Photo by Annie Spratt on Unsplash
After some seven months of covid-19, big questions about education and schooling—what is healthy, what is effective, what is ideal, and of course what is “normal”—are making the rounds. The questions are not new, but the dramatic change in global conditions and a massively different experience of schooling for several months have forced a different kind of engagement with assumptions, theories, and most of all practices, especially in relation to the core issues of the mode and content of learning. So, what progress has been prompted by the pandemic? Are any of the lockdown-induced adjustments here to stay? Are there any old ways that won’t survive the virus?
Undoubtedly the single biggest change in conditions underlying these questions was school closure, which, according to UNESCO, at its peak affected over 1 billion learners worldwide. Since the sweeping full closures of last March, April, and May, partial re-openings, hybrid models, and “the hammer and the dance” approach have continued to characterize the educational experience of students across the globe. The removal of the physical classroom from educational systems has given rise to a flurry of discussion.
The initial scramble seems to have been to fill up hours, but as students privileged enough to access remote learning settled into their seats in front of screens, the experience of long periods of synchronous online time turned out to be exhausting for many children and adults. Educators have been reminded that real learning requires energy, focus and engagement, whether online or in person. Researchers and practitioners have concluded that shorter sessions of 15-30 minutes are most effective (think of Khan Academy videos) and that it is important to incorporate varied learning modalities within sessions, as well as more generally.
“In an ideal world,” comments Andreas Kluth in a recent column based on a brainstorm with Sal Khan, “we would use the internet to learn and drill basic concepts and facts, then use Zoom meetings and what little time we still have in person to do creative and social projects, to debate and deepen, to argue and question.” One lasting effect of the pandemic could be “blending more online learning with less but deeper offline instruction,” nudging “education from teaching to mentoring and coaching, from collective to individualized learning, and from fixed to flexible timetables,” suggests Kluth.
In the same vein, the report Schooling Disrupted, Schooling Rethought: How the Covid-19 pandemic is changing education from the Global Education Innovation Initiative at the Harvard Graduate School of Education and the OECD notes that “beyond the Covid-19 pandemic, there are evident benefits to students in expanding their learning time and learning opportunities beyond the walls of the school through distance learning… Access to online learning and to independent learning using technology can facilitate the acquisition of essential 21st-century competencies such as collaboration, communication, independent research, and higher order cognitive skills.”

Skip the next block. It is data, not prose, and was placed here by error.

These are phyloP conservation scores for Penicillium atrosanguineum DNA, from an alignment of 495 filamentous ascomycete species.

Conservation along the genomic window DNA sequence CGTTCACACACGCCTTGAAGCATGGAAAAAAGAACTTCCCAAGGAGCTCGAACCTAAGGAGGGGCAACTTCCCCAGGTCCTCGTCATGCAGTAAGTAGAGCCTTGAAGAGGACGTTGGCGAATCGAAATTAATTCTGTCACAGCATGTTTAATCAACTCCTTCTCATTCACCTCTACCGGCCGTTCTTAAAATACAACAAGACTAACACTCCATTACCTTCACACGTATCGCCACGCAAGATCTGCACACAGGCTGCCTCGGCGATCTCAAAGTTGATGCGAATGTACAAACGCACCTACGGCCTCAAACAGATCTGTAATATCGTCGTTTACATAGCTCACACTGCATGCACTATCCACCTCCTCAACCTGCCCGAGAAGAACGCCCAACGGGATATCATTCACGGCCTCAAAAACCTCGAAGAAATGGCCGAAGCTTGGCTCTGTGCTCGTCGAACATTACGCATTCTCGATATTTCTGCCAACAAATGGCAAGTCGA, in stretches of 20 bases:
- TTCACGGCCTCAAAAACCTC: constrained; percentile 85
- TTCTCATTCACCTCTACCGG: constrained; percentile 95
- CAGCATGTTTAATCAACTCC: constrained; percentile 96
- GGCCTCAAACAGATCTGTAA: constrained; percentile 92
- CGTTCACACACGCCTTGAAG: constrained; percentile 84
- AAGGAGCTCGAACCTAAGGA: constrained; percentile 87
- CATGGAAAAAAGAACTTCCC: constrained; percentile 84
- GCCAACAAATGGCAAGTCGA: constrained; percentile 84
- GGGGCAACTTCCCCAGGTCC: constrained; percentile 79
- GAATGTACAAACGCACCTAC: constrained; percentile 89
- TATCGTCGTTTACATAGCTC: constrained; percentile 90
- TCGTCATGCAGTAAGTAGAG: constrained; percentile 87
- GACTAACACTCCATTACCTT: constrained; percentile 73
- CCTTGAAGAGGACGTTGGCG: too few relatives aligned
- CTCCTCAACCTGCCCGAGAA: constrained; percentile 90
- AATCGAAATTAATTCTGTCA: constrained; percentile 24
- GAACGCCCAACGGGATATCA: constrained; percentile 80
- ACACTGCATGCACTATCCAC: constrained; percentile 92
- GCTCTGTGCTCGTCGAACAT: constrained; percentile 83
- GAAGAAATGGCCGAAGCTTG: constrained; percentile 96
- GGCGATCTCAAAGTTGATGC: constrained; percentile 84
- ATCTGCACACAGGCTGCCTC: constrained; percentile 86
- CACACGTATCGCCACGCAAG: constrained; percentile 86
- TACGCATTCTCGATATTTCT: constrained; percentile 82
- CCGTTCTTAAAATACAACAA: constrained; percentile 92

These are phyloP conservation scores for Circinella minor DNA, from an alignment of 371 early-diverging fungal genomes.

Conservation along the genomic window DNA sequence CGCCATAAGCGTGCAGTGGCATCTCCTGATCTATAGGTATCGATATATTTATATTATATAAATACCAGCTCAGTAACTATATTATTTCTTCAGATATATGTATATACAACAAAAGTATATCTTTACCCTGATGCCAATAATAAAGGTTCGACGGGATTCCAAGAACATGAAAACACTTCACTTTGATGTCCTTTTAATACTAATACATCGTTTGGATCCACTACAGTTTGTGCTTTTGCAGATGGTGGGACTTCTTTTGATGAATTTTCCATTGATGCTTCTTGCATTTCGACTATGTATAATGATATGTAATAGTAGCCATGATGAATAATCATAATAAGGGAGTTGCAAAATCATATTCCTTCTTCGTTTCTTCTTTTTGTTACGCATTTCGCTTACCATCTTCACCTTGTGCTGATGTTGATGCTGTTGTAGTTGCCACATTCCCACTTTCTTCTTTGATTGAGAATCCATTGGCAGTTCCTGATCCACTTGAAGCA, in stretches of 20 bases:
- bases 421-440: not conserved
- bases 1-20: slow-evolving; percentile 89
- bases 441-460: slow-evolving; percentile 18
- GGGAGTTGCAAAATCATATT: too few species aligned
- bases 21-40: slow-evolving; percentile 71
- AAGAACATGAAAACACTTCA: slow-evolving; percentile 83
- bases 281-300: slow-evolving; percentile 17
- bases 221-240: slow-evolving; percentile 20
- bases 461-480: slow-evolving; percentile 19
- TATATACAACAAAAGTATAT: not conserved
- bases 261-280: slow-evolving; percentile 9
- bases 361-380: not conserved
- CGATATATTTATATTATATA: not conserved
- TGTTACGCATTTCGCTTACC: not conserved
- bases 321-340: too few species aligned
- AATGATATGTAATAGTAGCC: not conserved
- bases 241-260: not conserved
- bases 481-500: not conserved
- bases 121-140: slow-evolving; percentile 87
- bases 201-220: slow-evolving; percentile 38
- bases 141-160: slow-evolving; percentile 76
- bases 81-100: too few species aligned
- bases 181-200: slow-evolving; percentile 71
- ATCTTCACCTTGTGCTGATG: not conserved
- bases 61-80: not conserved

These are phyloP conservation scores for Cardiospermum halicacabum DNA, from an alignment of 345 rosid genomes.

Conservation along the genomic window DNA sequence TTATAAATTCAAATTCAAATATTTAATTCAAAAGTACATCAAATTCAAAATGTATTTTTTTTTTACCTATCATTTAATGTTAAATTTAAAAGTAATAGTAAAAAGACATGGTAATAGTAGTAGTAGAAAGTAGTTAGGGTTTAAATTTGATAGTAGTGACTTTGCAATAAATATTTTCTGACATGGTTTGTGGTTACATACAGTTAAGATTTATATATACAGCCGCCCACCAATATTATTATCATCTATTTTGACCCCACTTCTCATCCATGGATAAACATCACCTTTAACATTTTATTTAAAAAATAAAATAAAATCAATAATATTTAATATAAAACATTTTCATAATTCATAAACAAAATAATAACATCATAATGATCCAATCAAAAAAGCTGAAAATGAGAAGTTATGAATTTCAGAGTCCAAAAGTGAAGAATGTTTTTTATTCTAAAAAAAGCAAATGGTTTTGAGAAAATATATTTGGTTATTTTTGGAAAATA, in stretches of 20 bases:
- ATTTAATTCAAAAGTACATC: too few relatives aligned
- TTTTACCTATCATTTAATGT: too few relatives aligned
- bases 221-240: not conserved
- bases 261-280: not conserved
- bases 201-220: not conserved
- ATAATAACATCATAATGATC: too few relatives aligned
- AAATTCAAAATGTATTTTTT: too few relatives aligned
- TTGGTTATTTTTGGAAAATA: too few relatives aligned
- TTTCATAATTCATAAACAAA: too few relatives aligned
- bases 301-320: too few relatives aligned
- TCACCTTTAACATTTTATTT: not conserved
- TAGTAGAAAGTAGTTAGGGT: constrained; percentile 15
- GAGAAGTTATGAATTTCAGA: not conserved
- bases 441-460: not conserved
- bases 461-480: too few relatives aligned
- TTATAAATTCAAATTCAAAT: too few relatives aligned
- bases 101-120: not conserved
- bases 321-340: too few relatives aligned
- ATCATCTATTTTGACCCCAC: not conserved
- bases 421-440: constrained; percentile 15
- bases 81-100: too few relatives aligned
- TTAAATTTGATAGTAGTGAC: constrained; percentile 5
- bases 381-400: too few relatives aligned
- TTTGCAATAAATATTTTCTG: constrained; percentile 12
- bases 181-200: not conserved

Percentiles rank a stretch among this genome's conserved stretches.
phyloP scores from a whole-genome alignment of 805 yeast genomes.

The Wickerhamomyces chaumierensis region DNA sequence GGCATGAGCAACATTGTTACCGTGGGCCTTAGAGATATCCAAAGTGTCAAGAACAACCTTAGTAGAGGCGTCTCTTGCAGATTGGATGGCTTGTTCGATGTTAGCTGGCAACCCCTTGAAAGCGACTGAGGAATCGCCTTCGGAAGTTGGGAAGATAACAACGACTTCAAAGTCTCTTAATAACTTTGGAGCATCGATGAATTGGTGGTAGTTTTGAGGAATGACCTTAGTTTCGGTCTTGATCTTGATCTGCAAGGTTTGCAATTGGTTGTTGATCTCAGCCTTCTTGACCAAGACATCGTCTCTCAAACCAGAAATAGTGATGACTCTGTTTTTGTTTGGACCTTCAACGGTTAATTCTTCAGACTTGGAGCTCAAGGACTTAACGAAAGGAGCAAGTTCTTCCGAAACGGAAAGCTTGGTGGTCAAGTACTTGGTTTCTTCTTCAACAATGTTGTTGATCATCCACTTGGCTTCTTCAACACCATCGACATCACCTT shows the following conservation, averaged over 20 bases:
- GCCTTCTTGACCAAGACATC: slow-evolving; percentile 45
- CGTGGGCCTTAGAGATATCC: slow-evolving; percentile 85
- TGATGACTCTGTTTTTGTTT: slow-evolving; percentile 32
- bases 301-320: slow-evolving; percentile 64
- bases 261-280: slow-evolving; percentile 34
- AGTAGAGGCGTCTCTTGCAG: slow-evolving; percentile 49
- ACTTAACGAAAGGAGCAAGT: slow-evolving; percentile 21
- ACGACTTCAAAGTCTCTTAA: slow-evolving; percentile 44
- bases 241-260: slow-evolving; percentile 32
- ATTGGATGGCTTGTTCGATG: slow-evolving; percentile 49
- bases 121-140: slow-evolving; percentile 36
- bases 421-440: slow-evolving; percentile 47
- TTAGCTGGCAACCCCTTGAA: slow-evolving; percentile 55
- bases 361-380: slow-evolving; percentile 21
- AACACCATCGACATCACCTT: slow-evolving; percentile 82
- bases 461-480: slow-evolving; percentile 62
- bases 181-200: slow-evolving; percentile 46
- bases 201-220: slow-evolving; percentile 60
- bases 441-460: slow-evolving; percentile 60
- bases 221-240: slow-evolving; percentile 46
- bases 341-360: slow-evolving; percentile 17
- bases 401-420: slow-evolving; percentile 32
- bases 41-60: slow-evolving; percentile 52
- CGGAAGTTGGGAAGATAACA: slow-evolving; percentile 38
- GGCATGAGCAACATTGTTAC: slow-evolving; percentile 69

The report also highlights curriculum adjustments to the pandemic. In some cases, schools (and countries) have focused on student progression and exam preparation, emphasizing literacy and numeracy; others have pivoted to student wellbeing and fostering social and emotional as well as cognitive competencies. As in the case of modalities, the underlying concerns that have prompted curriculum change in response to the pandemic arguably also apply to post-pandemic, back-to-school planning. Schools don’t have to return to curricula that amount to “an accumulation of content that makes deep, critical, and creative thinking difficult because there is so much to ‘get through’,” comments Conrad Hughes in an article for the World Economic Forum. Rather, he says, the wise path at this juncture is to concentrate on “student wellness, while doing whatever can be done to ensure that learning is happening not just through test scores and output but by being more closely connected to the psychological and emotional realities of learners.”
More widely, educators must not forget the rapidly changing social and economic global context into which education is inextricably woven. In particular, changes in the world of work have been accelerated by the pandemic, providing further impetus for longer-term curriculum reform. The “learn-to-work” model is swiftly being replaced by a path of “work-learn-work-learn-work-learn,” says Heather McGowan, co-author of “The Adaptation Advantage.”
The implication is that, in addition to a strong base in literacy and numeracy, motivation for lifelong learning is fundamental. “The most critical role for K-12 educators, therefore,” writes Thomas Friedman, “will be to equip young people with the curiosity and passion to be lifelong learners who feel ownership over their education.” In the emerging economy, there is value not just in being a “problem solver’’ but a “problem-finder’’—someone with multi-disciplinary areas of interest and knowledge who can spot needs and wants ahead of demand. The kind of flexibility educators and learners have had to exercise during the pandemic could prove to be a launchpad for curriculum design based on the future, rather than the past.
So, where does that leave us? The mood today is that some things should be gone for good, such as the assumption that school is the only/best place to learn, the attitude that online learning is inferior, and the habit of the long lecture format of classroom teaching. On the other hand, shorter sessions, varied modalities, curricula that are adaptive, and the role of the teacher as mentor and coach—these could well be things that are here to stay, if educators have the courage and support to sustain them.